Bunions are a common foot condition that are often misconceived. People often unnecessarily suffer the pain from bunions before considering treatment.
A simplified description of a bunion is a bump on the side of the big toe. But a bunion is much more complex. Also called hallux valgus or hallux abducto valgus, the visible bump actually results from structural changes in the bones of the forefoot.
Normally, the big toe points straight ahead. In the case of a bunion, however, the big toe leans toward the second toe, causing misalignment of the bones and producing the visible bump.
A bunion is most commonly caused by a genetic predisposition to a faulty mechanical structure of the foot. The bunion itself is not inherited, but rather the foot type that increases the likelihood of developing a bunion.
Wearing shoes with a narrow toe box will not cause bunions. However, the deformity may progressively worsen, and symptoms can appear sooner.
Symptoms that occur at the site of the bunion include:
Wearing shoes with a tight toe box, such as narrow shoes or high heels will cause symptoms to arise. The shoe type is possibly one reason women experience symptoms more often than men. Standing or walking for extended periods of time can also worsen a person's symptoms.
A bunion is clearly visible at the base of the big toe or side of the foot. Dr. Radovic, however, might take x-rays to determine the degree of deformity and the changes that have occurred.
Since bunions are progressive, they will not resolve without treatment, and often worsen over time. Some bunions deform more quickly than others. After evaluating your bunion, Dr. Radovic will develop a course of treatment effective for your needs.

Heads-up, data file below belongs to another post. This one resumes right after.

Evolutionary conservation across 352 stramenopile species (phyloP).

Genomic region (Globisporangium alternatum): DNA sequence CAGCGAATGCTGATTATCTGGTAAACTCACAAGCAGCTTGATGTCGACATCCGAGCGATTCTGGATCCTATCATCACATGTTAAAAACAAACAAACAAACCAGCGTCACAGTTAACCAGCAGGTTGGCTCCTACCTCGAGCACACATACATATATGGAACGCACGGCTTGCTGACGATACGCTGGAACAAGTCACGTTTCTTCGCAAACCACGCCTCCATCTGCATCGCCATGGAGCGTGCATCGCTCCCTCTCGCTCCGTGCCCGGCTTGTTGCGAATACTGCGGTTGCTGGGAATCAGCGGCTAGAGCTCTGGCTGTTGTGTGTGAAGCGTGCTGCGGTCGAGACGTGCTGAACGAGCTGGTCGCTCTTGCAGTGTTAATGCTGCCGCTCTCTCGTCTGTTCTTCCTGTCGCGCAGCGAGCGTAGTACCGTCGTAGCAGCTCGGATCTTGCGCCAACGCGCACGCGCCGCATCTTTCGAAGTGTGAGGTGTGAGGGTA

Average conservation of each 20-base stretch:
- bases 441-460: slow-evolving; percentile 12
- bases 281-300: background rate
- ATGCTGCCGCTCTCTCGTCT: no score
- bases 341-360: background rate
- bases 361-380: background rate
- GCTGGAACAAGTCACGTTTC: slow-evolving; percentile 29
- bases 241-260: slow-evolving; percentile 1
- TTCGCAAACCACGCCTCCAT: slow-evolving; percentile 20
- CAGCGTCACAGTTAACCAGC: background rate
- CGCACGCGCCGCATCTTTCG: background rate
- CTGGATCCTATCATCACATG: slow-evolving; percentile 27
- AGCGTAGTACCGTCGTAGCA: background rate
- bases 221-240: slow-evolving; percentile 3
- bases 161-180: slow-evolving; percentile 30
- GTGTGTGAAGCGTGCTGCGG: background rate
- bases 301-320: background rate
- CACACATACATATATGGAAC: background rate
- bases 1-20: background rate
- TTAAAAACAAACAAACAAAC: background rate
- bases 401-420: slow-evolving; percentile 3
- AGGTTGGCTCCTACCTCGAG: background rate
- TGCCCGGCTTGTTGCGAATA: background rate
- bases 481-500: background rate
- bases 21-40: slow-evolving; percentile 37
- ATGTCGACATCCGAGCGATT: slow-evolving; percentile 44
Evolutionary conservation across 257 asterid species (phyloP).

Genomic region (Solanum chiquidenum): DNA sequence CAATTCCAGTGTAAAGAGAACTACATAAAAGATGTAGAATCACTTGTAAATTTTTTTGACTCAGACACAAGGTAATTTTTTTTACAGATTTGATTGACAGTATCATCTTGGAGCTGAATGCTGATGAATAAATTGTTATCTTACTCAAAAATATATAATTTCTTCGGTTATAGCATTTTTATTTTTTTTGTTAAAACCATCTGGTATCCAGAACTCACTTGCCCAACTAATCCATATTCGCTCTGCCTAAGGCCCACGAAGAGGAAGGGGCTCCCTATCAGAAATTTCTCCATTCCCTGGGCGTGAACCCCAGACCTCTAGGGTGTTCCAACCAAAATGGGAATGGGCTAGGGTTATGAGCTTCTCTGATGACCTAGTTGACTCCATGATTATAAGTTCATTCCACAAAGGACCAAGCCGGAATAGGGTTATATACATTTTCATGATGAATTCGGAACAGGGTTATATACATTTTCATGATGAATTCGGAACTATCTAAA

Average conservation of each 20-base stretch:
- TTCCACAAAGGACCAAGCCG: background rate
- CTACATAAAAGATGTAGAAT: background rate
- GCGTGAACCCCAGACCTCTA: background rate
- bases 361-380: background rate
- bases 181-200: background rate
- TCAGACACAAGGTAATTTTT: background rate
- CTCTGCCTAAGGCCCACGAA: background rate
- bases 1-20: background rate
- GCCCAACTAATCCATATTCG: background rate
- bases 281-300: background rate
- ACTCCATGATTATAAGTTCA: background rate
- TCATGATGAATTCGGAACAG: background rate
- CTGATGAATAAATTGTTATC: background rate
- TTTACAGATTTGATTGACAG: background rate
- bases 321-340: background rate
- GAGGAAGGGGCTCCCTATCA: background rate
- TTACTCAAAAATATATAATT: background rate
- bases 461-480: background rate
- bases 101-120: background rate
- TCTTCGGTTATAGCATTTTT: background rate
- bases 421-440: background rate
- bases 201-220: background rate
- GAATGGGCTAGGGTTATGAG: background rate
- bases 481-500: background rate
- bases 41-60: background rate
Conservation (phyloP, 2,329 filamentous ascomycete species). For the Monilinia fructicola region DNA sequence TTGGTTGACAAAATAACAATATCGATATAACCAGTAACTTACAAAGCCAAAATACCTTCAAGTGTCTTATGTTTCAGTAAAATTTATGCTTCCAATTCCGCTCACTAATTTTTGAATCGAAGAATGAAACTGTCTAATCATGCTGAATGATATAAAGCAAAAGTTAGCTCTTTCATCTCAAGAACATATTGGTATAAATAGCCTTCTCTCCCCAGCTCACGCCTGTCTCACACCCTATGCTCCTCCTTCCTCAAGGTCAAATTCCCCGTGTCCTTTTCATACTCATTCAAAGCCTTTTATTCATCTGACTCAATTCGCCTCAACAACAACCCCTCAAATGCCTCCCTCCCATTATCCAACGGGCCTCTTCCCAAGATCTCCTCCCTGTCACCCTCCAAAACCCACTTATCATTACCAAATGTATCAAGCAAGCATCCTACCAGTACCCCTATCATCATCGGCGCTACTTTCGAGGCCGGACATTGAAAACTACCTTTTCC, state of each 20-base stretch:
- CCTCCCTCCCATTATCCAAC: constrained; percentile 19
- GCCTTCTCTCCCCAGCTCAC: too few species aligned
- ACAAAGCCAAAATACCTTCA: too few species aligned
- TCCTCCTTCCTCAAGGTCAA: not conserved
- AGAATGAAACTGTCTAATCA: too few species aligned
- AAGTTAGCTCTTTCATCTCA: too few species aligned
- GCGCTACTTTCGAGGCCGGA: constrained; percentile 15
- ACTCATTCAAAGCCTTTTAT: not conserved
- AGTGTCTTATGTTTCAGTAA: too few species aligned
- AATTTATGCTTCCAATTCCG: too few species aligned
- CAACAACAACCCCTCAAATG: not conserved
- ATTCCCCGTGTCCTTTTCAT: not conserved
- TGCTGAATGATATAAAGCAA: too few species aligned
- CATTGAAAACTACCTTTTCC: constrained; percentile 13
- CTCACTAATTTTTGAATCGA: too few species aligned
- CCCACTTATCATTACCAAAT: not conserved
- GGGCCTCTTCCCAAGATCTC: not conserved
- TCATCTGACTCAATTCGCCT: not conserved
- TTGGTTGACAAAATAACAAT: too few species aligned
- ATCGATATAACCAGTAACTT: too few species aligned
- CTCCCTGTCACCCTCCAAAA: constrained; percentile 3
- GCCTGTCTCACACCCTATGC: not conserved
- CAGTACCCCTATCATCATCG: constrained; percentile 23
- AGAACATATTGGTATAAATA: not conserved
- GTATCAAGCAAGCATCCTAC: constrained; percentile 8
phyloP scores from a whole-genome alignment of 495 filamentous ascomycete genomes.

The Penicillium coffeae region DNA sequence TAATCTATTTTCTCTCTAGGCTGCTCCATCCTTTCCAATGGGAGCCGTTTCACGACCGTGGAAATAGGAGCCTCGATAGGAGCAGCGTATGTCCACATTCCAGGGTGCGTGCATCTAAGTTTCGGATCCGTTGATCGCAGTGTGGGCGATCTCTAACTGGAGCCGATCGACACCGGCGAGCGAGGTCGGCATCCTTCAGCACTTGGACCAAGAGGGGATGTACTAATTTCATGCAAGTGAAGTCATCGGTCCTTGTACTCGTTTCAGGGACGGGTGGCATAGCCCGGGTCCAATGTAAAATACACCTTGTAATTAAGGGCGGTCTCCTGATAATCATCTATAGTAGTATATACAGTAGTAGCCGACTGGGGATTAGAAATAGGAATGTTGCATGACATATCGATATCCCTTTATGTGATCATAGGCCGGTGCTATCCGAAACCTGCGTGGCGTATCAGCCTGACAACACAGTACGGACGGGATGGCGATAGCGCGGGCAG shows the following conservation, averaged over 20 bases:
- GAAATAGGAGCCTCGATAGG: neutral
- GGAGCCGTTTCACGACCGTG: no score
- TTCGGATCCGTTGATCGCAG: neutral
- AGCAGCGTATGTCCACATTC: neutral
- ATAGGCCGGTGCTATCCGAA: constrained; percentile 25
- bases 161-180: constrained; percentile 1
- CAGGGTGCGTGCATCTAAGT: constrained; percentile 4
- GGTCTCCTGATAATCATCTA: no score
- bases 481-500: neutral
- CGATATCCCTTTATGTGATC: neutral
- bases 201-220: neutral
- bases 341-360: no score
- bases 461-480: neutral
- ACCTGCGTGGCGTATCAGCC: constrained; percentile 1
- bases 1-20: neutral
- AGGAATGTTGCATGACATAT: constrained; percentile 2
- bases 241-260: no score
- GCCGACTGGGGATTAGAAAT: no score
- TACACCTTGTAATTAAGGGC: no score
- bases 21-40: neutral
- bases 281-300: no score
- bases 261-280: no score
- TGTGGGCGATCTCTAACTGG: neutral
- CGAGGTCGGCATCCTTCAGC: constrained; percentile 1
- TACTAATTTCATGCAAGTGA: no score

Some instances only require the bunion to be monitored. To prevent damage to the joint, Dr. Radovic periodically evaluates and x-rays the foot. But many other cases require some type of treatment. These early treatments are meant to relieve bunion pain, not reverse the deformity itself:
Proper shoes: To alleviate bunion pain, wear shoes with a wide toe box and avoid high heels and pointed toes.
Padding: Bunion shields provide padding and help reduce pain. Padding can be dispensed by Dr. Radovic or bought from a drug store.
Activity modifications: Activities that require long periods of standing aggravate bunion pain.
Oral medications: Dr. Radovic may recommend nonsteroidal anti-inflammatory agents (NSAIDs), such as ibuprofen to relieve pain and inflammation.
Icing: Applying an ice pack for 20 minute intervals throughout the day lessens swelling and pain.
Injection therapy: A corticosteroid injection is a rare but effective method of treating the inflamed bursa, or fluid-filled sac around a joint.
Orthotic devices: Custom fit orthotics may sometimes be recommended as part of the treatment plan.
Surgery is necessary when bunion pain interferes with daily activities and non-surgical treatments have been ineffective. By consulting Dr. Radovic, you can decide if surgery is an option for you.
There is a variety of surgical procedures to treat bunions. The goal of surgery is to reduce pain by removing the protruding bone, correct the foot's mechanical structure and correct any soft tissue changes that might have occurred.
Dr. Radovic will consider a series of factors when choosing the procedure or procedures for your case. These factors include the extent of deformity based on x-ray results, your age and your activity level. Patients will recover at different rates depending on the procedure or combination of procedures performed.